I USED TO BE NORMAL: A BOYBAND FANGIRL STORY is a feature documentary that follows four boyband fans aged between 16 to 64 from New York, Sydney, San Francisco and Melbourne. Their ages and hometowns may vary, but they’ve all had their lives unexpectedly shaped by their love of a boyband – whether it be One Direction, Take That, Backstreet Boys or The Beatles.
I USED TO BE NORMAL: A BOYBAND FANGIRL STORY is the first feature film by award-winning director Jessica Leski, who also produced the project with Rita Walsh.
The film was shot over four years in the USA and Australia, and also includes animation, archival footage and home movies shot by boyband fans from around the world.
——So the film is about fangirls of boybands! It is a really nice and interesting way that you did in showing their problems of the life they are leading. How did the idea came to your mind?
Rita: So the director and I worked six years together on this film. So when we started, One Direction was still, you know, huge. And what happened was that she fell in love with One Direction. She was like an old fan who fell in love with them. And she thought she was crazy cuz she thought she was too old for that. But she was going through a break by the time and they were just so cute. So she turned to the internet and found the One Direction fan when they could talk in their language. What they were doing on Tumblr was really amazing. And so she found herself very much in love with the fans. And then from then we found this girl who shoot videos and that opens up the film. She just loved how raw emotions were in the video and thought was really sad by the time we grow up, you know. So she started out with the One Direction fan and expanded the genre from there.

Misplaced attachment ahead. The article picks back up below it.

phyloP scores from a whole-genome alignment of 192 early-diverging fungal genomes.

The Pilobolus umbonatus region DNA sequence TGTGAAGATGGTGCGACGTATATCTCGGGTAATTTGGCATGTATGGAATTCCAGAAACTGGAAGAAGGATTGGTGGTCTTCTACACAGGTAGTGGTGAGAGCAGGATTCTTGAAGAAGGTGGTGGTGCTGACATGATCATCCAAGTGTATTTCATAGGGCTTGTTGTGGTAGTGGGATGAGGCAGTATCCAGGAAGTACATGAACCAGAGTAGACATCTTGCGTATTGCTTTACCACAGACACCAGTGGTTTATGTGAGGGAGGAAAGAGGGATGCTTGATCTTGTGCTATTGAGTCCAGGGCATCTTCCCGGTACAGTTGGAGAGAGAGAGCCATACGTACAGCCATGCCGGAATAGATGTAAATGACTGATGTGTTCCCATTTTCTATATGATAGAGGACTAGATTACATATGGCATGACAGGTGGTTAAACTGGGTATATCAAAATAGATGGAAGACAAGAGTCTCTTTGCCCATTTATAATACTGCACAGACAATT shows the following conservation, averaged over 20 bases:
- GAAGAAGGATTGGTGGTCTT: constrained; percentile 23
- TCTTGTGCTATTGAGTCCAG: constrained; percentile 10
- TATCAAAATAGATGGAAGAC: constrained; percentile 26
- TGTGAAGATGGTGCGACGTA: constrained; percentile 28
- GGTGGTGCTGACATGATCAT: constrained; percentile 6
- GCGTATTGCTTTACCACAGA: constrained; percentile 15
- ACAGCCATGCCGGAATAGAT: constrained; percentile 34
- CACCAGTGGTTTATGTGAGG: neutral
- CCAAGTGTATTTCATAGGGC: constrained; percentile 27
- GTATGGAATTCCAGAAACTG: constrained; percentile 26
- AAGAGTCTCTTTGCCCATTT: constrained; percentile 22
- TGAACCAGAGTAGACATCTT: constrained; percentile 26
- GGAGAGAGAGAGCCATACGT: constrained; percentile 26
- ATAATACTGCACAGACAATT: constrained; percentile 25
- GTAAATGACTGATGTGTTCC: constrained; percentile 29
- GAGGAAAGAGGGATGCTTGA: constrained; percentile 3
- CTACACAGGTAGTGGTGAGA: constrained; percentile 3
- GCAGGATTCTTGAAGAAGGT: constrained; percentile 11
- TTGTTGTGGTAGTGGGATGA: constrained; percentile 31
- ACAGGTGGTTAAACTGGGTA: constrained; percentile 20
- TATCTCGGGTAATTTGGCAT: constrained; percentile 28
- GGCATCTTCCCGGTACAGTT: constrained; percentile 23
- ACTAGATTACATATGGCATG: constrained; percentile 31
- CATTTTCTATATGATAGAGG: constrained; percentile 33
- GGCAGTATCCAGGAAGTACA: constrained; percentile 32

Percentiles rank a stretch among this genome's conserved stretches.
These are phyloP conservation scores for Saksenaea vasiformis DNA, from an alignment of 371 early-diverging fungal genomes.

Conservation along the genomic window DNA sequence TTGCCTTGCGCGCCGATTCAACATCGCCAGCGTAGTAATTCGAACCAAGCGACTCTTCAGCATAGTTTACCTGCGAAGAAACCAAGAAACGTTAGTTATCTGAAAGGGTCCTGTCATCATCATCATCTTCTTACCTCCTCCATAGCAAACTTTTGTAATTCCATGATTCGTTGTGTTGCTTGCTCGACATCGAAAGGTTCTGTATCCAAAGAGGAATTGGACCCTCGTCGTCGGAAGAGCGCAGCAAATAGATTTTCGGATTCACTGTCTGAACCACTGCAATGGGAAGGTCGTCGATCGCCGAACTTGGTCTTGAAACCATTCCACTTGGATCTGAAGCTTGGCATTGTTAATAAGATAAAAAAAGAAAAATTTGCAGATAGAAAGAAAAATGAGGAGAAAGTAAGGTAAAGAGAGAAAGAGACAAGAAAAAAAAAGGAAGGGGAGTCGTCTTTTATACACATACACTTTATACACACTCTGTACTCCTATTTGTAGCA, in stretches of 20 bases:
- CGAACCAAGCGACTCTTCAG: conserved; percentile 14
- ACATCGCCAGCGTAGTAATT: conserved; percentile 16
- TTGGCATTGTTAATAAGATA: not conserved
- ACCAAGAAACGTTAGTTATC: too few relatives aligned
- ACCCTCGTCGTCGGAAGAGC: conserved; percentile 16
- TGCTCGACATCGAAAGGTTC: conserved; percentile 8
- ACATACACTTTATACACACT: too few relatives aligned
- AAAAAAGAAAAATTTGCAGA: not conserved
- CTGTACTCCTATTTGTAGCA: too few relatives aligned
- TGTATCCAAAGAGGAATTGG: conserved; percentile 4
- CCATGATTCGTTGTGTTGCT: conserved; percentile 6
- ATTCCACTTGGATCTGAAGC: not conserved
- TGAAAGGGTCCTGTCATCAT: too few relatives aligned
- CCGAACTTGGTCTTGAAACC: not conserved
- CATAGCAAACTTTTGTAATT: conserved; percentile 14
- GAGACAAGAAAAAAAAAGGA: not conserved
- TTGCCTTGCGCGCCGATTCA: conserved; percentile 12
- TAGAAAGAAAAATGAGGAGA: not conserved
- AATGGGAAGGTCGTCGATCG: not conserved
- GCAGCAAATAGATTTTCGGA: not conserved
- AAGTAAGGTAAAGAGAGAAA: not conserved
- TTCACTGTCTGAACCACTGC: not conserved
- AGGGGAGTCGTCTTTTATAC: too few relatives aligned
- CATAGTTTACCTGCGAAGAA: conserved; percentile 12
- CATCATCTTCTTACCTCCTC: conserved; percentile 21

——When did you start filming?
Rita:The first thing we did with the first fan we worked with was in Long Island, 2015. Jessica filmed with Elif and Elif was still so young, in her puberty. She really grew up over the four years while we were filming her. And Sadia, who was a BackStreet Boys’s fan, she is a very intelligent girl. Like, they are all very intelligent girls who analyze themselves, like “how crazy am I”. Sadia was writing blogs and so we were asking if we could videotape her and she said yes. So she was crazy about the BackStreet Boys and was writing blogs all the time. But she was so smart about the way when she asked “how far is too far”, I loved it. And from there was just about the same time each year, we’d go back and film them when we had the money. And the conversation would go like, “how are you now?” “I’m over it”/“I’m back in it”, you know. And Susan, she just kept on doing it.
——Their own family portrait , home video and illustlation are combined with the sorty. What made you choose to go from that approach?
Rita:Partly because necessity, because we were filming with low budgets. We couldn’t afford to buy all those materials. But also because we wanted the film to look like a girl’s high school locker, or a scrapbook. And what’s interesting is, through the time, even thought the platform might have changed, it’s Tumbler or Facebook, you know, they still look the same. So whether it’s Susan in the 60s or fangirls nowadays, they are all creative and we wanted to film to feel a little bit like that. And also some of the best footages we had were like shot on an iPhone. We have so many different materials in that. Actually, the opening with the collages made by this girl, she was actually a fan from Georgia. So we sort of wanted to get fans to contribute to the film, and lots of fans, we did a kickstarter in 2016. We were trying to find people who could contribute. And people would just say “oh I have this!”, which was great! And we found the footage of this fan girl on youtube and we were like “can we use your footage?” and she was okay with it. That was great!
——It is really interesting to see how they are the same even when there are differences of age and culture. It really is very touching.Whenever there is something happening in their life,fangirls would always turn to their boybands. It is like a charm thing, right?